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Noyan was a Central Asian title of authority of Turkic origin which was used to refer to civil-military leaders of noble ancestry in the Central Asian Turkic Khanates. In modern times it is used as a given name or surname in Turkey and throughout Central Asia meaning “the commander-in-chief”, “the lord”, “the protector” [1].

Mongol Empire & Present-day MongoliaEdit

The variant Noyon was also used as a title of authority in the Mongol Empire and later periods.

 
Tögs-Ochiryn Namnansüren, also called "Good Noyan Khan Namnansuren" in the Mongolian language

Initially, it was a term for the chief of a mongolian nomad community who, in times of war, had the function as a military commander in the army of Genghis Khan[2]. The term "Noyon" applied to leaders of Tumens and Mingghans, social-military units of 10,000 and 1,000 households respectively, each of them with one recrutable soldier. During conquests, Noyons used to receive territories for administration and they effectively became aristocracy, into the 20th century. Noyons were above the ordinary Mongols in social rank but below the descendants of Genghis Khan. They were sometimes called emir or bey in the Ulus of Jochi, the Ilkhanate and the Chagatai Khanate while the Yuan records gave the equivalent as guanren, since their main task was waging warfare.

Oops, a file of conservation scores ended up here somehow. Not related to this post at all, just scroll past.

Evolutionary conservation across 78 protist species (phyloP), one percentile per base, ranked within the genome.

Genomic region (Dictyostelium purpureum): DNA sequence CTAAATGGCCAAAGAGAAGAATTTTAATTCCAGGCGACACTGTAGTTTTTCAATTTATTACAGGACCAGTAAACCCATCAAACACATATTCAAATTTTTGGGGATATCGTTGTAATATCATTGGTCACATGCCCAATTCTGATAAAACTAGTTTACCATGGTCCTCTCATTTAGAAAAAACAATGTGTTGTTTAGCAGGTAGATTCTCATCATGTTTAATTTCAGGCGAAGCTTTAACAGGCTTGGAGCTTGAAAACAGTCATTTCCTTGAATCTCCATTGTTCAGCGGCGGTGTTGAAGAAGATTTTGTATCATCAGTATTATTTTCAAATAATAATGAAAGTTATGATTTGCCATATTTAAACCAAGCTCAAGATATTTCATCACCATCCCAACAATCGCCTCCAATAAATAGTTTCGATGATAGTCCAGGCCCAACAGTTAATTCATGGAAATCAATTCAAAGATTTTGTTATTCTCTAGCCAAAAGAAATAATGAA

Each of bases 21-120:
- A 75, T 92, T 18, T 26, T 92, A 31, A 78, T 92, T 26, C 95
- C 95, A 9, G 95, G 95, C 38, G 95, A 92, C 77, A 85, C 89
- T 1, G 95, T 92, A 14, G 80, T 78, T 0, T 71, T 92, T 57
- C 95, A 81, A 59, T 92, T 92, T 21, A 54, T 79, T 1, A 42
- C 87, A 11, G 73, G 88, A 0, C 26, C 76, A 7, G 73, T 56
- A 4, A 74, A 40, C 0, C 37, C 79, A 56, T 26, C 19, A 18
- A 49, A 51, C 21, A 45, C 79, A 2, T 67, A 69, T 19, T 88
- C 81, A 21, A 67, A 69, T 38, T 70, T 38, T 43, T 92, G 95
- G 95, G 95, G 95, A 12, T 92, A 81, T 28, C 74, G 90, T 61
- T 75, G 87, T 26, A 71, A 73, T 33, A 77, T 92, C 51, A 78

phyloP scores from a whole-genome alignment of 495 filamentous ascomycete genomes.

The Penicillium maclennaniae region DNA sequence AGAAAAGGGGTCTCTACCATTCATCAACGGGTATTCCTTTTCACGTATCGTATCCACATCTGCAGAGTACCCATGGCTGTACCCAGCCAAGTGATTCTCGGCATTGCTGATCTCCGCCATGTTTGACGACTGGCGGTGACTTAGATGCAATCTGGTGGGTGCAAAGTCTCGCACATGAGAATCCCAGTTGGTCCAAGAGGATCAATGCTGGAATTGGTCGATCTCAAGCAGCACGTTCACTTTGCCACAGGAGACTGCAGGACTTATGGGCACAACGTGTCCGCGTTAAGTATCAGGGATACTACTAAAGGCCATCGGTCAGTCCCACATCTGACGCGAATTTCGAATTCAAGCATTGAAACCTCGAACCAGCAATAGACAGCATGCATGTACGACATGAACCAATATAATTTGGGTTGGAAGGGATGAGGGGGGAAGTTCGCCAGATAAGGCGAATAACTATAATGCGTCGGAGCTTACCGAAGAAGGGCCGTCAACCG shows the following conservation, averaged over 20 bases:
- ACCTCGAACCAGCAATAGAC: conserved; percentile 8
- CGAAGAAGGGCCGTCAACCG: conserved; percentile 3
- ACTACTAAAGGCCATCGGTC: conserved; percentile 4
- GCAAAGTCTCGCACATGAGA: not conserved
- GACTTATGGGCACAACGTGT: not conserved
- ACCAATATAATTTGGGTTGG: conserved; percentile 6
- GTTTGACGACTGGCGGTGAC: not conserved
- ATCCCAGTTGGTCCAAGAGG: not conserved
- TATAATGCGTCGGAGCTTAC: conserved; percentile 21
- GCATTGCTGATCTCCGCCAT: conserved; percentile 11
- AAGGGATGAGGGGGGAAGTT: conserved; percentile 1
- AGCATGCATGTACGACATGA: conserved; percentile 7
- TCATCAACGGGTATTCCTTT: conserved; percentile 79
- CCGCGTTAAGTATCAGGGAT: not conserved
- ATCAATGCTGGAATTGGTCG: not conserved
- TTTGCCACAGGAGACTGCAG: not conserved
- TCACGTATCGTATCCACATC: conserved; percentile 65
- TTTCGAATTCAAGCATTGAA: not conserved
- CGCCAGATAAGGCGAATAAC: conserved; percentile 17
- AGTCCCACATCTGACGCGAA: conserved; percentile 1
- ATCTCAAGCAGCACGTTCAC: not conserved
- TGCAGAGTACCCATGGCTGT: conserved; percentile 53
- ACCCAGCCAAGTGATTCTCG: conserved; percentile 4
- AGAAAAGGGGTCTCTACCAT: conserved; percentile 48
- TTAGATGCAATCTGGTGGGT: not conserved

Usually notable persons are referred to followed "Noyon", similarly to the usage of the title "Khan" or "Bey", e.g., Jebe Noyon, Chormaqan Noyon and Baiju Noyon.

The Qing Dynasty, which ruled Mongolia from 1694 to 1911, entrusted rule in Mongolia to the descendants of Genghis Khan, who were also called Noyon. The term Noyon in this epoch acquired the connotation of nobleman, since Mongolia was mostly at peace. After 1921 the word Darga (boss) replaced the aristocratic Noyon as the term for officials.[3]

In modern Mongolic the word is used as a form of address similar to "Mister" or "Monsieur".

NotesEdit

  1. ^ https://charlies-names.com/en/noyan/
  2. ^ Sneath, David (2007). The Headless State: Aristocratic Orders, Kinship Society, & Misrepresentations of Nomadic Inner Asia. Columbia University Press. p. 114. ISBN 978-0-231-14054-6.
  3. ^ C.P.Atwood-Encyclopedia of Mongolia, p.412